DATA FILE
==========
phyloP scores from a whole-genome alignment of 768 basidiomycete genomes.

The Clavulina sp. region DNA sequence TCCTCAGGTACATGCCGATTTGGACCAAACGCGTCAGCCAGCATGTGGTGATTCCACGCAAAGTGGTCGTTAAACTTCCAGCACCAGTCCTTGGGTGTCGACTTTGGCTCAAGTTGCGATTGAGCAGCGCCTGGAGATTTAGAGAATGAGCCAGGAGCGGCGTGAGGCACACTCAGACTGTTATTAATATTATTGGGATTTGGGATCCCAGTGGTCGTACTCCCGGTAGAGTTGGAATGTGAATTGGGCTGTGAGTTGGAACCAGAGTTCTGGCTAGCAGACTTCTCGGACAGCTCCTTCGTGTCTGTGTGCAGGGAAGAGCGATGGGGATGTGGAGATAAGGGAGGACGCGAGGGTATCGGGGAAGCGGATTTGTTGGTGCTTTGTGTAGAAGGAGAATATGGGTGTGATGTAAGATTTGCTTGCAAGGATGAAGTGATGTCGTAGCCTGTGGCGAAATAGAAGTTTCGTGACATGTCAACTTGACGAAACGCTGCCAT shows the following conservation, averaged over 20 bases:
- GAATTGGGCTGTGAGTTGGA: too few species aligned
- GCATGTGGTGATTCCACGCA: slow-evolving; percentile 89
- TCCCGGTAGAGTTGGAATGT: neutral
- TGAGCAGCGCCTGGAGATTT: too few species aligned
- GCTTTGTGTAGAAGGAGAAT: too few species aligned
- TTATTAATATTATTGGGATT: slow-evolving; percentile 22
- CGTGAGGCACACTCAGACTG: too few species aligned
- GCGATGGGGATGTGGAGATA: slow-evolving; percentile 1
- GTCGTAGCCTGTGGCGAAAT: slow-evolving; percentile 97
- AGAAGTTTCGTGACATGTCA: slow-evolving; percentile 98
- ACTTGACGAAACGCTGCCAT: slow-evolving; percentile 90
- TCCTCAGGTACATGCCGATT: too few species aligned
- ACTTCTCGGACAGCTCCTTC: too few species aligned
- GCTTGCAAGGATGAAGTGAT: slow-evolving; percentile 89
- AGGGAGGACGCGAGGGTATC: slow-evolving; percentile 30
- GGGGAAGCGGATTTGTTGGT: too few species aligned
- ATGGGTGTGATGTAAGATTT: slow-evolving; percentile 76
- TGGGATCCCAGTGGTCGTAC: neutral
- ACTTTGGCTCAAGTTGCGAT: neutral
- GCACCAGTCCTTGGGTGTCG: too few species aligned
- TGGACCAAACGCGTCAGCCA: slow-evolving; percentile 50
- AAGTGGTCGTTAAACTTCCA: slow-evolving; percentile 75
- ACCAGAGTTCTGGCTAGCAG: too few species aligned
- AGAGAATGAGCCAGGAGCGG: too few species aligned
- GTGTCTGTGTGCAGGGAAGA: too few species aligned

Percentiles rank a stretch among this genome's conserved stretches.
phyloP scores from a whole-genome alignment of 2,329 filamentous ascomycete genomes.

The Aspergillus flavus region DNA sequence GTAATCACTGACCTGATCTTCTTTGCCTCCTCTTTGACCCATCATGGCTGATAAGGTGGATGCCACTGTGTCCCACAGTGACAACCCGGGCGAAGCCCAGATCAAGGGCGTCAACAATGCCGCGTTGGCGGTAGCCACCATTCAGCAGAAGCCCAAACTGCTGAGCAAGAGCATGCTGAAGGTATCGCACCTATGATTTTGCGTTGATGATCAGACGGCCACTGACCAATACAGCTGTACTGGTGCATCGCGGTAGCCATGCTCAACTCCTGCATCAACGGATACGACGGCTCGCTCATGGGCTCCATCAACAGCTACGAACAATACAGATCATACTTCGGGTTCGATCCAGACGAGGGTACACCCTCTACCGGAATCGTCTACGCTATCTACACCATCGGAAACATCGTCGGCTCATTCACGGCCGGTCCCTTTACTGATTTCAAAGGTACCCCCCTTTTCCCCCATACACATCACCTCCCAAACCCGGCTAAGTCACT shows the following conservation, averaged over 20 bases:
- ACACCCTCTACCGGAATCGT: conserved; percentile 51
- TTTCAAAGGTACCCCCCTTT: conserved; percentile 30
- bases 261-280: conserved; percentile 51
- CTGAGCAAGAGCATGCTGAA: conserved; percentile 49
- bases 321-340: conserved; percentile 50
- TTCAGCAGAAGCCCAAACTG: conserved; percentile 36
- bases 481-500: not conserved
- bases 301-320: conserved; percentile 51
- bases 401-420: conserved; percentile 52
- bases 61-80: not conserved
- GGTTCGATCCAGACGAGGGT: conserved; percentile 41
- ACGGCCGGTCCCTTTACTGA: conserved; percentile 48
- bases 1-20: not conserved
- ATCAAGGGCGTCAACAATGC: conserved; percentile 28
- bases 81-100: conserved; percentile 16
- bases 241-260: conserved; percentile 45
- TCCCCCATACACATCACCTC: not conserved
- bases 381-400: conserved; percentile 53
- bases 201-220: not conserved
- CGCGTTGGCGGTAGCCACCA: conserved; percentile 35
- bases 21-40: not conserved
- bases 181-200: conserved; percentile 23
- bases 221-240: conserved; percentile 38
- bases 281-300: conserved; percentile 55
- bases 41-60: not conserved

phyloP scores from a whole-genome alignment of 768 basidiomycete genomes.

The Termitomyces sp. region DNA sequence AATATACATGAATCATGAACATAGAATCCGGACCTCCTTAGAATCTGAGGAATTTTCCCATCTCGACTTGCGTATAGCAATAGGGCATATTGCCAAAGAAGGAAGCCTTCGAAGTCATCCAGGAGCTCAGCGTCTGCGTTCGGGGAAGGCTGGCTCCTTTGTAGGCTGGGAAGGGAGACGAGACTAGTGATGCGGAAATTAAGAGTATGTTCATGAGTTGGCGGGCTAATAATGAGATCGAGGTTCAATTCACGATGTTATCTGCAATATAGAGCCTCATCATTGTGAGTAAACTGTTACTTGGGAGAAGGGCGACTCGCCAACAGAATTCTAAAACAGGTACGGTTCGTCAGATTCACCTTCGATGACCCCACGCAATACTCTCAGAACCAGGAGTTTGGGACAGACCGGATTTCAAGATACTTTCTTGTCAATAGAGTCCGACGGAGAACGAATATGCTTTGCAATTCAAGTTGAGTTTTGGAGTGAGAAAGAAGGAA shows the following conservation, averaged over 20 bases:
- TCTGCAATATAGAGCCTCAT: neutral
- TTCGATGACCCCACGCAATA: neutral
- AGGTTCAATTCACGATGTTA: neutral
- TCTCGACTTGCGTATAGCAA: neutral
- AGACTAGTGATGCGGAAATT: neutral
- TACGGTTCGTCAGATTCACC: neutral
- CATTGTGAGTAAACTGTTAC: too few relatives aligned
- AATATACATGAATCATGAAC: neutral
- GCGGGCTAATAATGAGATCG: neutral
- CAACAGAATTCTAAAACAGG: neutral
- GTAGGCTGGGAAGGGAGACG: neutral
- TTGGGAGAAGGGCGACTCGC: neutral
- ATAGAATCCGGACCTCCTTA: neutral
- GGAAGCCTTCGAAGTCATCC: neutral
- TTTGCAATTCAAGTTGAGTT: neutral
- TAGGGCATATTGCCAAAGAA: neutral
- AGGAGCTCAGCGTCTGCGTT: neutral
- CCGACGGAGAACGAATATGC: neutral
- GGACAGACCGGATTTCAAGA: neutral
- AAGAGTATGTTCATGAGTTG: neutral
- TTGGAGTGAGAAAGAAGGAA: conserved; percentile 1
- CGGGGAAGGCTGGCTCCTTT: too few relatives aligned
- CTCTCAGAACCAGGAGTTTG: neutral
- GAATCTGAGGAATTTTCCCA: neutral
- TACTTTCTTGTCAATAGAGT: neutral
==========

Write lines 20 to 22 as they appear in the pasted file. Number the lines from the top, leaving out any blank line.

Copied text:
- TGGGATCCCAGTGGTCGTAC: neutral
- ACTTTGGCTCAAGTTGCGAT: neutral
- GCACCAGTCCTTGGGTGTCG: too few species aligned